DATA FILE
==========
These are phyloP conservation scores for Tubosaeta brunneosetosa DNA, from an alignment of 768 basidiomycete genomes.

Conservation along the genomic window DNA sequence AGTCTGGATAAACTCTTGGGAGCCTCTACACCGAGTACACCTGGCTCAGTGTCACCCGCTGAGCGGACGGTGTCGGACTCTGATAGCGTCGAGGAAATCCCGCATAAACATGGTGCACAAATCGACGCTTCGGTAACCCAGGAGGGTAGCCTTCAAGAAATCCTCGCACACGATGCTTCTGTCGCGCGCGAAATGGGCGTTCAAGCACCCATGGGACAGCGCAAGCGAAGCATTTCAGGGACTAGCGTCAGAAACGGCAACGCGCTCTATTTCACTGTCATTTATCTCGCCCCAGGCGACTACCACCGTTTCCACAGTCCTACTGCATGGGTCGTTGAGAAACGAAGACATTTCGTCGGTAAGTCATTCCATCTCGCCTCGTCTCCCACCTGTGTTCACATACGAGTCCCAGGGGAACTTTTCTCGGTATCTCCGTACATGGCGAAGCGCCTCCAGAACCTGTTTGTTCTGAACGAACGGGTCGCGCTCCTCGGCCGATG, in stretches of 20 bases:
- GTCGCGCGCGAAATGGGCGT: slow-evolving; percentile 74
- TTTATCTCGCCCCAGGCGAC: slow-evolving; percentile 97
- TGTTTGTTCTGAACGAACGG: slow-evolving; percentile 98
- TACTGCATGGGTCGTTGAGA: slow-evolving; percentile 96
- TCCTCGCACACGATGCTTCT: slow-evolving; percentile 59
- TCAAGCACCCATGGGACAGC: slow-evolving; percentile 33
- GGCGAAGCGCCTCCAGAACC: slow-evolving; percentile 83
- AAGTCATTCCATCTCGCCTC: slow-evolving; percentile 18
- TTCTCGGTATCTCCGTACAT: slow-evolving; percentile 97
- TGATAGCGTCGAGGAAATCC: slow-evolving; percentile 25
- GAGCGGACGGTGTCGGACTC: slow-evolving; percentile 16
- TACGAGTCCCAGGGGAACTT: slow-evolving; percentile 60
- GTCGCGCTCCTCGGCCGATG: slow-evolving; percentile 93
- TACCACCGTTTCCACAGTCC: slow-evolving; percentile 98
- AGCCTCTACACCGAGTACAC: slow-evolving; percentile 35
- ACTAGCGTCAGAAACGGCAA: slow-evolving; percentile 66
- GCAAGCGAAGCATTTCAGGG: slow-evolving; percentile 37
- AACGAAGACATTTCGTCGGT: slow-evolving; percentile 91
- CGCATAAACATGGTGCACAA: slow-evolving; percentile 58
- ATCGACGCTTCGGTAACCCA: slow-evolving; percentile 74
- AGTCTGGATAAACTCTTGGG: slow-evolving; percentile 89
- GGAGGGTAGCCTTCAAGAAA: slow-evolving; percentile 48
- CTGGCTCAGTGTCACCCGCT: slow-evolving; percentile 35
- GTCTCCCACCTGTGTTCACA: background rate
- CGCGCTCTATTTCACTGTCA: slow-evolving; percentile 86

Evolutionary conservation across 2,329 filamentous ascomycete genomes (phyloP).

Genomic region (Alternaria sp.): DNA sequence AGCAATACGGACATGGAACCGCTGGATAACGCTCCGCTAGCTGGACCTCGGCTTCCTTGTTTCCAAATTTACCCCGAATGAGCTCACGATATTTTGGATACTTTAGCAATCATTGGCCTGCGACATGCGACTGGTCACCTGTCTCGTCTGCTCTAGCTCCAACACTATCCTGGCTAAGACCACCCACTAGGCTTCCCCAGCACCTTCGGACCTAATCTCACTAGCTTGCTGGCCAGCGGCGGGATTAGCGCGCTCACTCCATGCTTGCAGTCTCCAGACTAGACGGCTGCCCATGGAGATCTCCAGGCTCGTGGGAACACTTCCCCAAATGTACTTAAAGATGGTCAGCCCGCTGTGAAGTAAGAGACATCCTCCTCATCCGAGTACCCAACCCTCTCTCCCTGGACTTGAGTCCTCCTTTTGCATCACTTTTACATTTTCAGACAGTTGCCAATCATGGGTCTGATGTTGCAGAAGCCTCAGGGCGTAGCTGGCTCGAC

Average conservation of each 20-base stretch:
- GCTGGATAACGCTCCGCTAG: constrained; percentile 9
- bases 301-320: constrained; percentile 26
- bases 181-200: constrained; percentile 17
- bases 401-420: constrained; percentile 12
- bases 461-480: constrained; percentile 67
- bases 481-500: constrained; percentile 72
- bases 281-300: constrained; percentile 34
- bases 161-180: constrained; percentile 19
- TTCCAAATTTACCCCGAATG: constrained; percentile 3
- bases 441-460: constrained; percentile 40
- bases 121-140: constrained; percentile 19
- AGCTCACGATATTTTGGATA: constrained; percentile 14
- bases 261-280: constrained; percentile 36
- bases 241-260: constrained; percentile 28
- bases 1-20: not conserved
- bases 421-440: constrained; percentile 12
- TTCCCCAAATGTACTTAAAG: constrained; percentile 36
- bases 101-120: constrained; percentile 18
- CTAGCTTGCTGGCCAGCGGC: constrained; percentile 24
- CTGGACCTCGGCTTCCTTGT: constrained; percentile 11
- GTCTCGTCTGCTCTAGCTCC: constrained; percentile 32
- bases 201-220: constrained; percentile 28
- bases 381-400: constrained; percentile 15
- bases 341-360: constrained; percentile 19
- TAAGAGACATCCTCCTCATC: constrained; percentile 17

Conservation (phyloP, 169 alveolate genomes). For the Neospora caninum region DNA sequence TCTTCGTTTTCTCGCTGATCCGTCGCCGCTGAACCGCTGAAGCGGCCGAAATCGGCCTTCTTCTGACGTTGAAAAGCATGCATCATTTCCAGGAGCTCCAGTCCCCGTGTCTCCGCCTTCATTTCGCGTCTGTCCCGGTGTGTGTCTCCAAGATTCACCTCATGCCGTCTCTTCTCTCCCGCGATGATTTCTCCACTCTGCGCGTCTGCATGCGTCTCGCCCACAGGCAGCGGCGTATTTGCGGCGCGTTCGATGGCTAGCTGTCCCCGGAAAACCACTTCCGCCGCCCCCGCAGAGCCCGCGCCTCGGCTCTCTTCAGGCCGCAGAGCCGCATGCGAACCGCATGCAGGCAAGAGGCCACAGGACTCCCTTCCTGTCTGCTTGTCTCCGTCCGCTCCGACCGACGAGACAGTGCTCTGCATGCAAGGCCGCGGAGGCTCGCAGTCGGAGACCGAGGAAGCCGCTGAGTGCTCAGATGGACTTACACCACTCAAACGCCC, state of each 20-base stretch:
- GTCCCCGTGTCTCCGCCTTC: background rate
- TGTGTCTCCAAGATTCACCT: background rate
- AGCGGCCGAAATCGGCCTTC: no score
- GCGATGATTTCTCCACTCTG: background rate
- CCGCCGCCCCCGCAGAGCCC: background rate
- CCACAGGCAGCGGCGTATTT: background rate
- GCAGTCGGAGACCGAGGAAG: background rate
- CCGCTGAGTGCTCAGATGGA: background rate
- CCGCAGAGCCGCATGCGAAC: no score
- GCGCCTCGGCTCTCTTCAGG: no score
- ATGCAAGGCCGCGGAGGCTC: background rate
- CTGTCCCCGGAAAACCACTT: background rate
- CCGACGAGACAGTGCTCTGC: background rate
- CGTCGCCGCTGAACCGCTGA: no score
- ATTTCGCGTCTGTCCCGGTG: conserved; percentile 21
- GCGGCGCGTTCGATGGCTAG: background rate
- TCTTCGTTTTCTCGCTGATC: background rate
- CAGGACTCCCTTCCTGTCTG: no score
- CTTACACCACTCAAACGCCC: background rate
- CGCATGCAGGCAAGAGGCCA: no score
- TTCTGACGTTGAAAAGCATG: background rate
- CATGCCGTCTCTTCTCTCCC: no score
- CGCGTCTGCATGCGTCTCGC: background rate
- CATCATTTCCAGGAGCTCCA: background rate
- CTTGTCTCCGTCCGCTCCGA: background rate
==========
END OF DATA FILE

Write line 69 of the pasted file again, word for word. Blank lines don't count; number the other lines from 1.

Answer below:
- CCGACGAGACAGTGCTCTGC: background rate